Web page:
Focal Passage: Hosea 10:5-15
A story is told of a farmer who went out to gather some eggs and harvest his crops. As he walked across the farm toward the hen house, he noticed a pump was leaking. So he stopped to fix it. It needed a new washer, so he set off to the barn to get one. But on the way, he saw that the hay needed to be straightened in the barn, so he searched for his pitchfork.
Hanging next to the pitchfork was a broom with a broken handle. He made a note to buy a broom handle. By now, it’s clear that the farmer isn’t going to get to his eggs or his crops. Likely, he’s not going to accomplish much. He is a prisoner of unbridled spontaniety. The farmer fails to reap significantly because what he sows is minimal, misguided and his priorities are malfunctioning.
Beware what you sow. But there’s even more at risk for the believer than this. It’s so easy for any of us to live our life in this regard. There are no shortcuts to godliness. It’s a pursuit that is met with obstacles and struggles. Struggles never take a vacation. What may seem urgent is not always the most important thing in our lives. And a fickle heart can wander farther into sin than it ever thought it could possibly go!
It seems ironic that the more the Israelites prospered, the more they built altars and worshiped like other nations. Agricultural prosperity hadn’t led to an expression of national gratitude, but instead had resulted in spiritual corruption. How does that happen?
Israel’s kings made promises they didn’t keep. They were to establish justice and righteousness in society, but instead their rule is like poisonous weeds. The consequences of Israel’s idolatrous worship will bring destruction, but more terrifying, they will wish death on themselves!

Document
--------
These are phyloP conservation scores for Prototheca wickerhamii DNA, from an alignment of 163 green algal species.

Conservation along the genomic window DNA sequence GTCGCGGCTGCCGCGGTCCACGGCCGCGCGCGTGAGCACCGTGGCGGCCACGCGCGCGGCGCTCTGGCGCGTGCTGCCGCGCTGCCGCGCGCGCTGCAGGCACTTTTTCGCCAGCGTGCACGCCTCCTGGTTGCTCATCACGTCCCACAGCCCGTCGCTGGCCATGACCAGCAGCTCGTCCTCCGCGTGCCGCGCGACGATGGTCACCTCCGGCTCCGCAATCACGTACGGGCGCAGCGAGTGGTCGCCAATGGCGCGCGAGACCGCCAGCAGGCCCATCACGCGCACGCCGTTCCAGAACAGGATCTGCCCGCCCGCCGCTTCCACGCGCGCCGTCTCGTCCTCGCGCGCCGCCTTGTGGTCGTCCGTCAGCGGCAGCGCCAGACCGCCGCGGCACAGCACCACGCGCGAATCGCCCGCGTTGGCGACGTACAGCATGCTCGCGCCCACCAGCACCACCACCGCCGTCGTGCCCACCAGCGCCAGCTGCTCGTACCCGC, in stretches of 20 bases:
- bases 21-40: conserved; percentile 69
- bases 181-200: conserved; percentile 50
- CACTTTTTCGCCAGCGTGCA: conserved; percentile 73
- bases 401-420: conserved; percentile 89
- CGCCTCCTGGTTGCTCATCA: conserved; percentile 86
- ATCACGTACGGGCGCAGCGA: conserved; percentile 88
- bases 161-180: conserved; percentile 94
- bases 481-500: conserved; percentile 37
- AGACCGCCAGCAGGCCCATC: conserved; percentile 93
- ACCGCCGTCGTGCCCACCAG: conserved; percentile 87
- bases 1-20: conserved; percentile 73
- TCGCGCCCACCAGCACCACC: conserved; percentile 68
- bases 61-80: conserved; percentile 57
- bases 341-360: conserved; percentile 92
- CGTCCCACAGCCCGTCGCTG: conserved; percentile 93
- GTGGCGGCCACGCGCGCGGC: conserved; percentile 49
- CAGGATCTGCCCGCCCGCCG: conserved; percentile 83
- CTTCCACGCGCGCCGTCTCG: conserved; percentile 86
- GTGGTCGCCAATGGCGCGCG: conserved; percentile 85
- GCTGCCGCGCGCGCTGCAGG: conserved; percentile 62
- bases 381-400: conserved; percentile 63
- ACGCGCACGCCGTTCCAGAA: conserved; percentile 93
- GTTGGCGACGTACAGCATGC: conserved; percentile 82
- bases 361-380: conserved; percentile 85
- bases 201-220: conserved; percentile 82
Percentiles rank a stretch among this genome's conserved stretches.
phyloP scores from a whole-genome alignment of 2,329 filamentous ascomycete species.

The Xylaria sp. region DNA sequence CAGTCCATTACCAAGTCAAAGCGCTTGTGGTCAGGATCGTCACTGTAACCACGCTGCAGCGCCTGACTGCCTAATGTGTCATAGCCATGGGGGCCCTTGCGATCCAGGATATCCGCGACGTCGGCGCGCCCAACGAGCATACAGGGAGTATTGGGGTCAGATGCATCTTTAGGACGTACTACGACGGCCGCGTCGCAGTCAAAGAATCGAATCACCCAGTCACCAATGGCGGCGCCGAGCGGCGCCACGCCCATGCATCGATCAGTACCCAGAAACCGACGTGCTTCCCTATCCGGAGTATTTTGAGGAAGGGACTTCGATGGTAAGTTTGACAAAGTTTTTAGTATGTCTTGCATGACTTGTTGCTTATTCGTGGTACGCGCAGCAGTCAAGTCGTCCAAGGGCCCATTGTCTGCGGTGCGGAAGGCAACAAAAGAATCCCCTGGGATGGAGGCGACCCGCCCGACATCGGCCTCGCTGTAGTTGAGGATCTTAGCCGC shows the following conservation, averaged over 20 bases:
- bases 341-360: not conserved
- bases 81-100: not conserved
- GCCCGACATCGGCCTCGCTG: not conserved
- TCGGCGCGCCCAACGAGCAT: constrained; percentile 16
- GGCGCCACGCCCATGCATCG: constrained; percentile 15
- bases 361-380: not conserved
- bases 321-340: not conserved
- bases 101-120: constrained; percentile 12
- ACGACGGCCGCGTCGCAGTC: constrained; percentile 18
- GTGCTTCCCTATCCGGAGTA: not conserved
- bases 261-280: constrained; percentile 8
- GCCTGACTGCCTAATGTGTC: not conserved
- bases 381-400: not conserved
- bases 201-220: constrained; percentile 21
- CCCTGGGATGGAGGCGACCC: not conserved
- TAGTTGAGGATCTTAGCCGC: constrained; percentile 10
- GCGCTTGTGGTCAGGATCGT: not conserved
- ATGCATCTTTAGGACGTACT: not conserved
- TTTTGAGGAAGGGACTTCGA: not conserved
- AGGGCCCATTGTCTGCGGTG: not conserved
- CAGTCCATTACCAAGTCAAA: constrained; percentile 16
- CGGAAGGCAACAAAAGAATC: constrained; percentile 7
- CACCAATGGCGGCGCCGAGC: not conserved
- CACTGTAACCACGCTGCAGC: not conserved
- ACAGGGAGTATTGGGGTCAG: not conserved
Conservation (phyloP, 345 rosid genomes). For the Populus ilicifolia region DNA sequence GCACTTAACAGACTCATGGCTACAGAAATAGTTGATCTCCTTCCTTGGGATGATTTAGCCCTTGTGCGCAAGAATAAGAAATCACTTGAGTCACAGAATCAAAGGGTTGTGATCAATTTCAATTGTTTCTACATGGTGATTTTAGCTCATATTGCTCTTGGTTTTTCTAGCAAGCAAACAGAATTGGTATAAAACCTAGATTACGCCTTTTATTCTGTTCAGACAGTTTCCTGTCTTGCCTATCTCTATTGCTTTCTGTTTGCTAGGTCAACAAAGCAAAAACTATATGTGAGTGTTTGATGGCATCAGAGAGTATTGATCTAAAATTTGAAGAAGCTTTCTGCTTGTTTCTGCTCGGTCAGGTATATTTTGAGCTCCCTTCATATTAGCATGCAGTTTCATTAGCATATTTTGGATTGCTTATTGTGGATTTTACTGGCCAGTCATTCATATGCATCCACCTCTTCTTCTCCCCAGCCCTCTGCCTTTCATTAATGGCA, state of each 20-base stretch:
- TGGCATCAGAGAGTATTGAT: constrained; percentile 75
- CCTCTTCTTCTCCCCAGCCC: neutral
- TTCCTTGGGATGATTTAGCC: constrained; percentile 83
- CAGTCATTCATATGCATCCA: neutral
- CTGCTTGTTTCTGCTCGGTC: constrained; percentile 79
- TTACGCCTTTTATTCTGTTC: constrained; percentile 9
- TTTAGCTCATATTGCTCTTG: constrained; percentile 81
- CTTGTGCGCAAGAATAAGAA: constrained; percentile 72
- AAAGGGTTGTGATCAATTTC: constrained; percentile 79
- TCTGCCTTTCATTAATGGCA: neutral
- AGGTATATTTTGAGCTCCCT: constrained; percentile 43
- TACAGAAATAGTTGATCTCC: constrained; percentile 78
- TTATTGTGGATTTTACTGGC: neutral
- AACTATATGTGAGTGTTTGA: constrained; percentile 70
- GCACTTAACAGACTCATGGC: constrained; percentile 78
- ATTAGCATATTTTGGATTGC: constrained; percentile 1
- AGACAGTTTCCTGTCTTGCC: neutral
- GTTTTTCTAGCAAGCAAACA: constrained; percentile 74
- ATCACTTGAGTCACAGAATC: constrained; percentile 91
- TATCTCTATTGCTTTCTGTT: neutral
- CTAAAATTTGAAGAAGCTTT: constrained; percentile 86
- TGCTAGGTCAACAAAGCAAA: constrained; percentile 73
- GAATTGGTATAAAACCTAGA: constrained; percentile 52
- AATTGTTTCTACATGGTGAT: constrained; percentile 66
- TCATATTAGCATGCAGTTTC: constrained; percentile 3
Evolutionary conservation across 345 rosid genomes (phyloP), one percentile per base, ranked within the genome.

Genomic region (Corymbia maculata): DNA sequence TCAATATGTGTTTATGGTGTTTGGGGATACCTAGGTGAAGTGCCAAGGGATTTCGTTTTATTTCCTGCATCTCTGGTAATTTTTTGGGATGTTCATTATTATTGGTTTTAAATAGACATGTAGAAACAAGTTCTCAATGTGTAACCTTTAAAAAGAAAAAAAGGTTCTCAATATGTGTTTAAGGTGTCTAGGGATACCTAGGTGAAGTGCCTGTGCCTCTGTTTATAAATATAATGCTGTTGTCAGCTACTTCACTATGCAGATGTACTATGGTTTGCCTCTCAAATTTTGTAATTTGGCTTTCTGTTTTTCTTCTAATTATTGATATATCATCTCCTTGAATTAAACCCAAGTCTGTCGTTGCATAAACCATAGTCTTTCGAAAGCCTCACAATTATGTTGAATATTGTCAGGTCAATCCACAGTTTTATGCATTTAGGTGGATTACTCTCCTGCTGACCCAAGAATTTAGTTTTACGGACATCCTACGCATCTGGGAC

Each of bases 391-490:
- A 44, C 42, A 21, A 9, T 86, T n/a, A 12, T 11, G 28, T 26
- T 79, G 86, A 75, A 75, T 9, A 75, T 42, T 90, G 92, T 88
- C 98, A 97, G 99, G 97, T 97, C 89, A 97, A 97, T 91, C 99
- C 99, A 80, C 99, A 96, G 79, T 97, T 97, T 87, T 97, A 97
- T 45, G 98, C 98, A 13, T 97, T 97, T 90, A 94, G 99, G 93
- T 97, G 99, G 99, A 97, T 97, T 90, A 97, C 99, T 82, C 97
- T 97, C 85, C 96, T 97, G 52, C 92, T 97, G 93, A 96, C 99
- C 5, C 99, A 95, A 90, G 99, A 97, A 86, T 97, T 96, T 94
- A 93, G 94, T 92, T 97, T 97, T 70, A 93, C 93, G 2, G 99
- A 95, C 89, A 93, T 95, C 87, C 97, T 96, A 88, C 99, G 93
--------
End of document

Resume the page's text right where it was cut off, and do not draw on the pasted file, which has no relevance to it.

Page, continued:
They pray for mountains and hills to fall on them! (Hosea 10:8). This isn’t a throwaway verse. Jesus quotes this in Luke 23:30 as the Romans led Him to his crucifixion! He did so to warn of the adversity that would result from the temple in Jerusalem in A.D. 70. John also mentions it in reference to the despair and fear people will feel during the end times (Revelations 6:16).
Hosea 10:10 indicates their sin is so extreme, the punishment will be doubled! Most people wish for a double portion of blessing. Their harvest will be a double blessing of punishment! God is not to be trifled with! How much better is it to call on God in love and repentance than face His judgment!?
Receive what God gives you with humility and gladness! When I read Hosea 10, I can’t help but think of Jesus’ parable of the talents in Matthew 25:14-20.
The guy I’m always amazed by is the guy given two talents. He doesn’t protest to the Master, “You only gave me two!?? Not fair!” No … he receives it with humility and gladness and invests it faithfully.
Another man, who recieves one talent, doesn’t invest anything. Instead he buries it and is chastised for his wickedness. Burying what God has given us will always lead to sin.
Hosea 10:12 gives hope. Sow righteousness. Seek the Lord until He comes and sends righteousness on you like the rain. B&R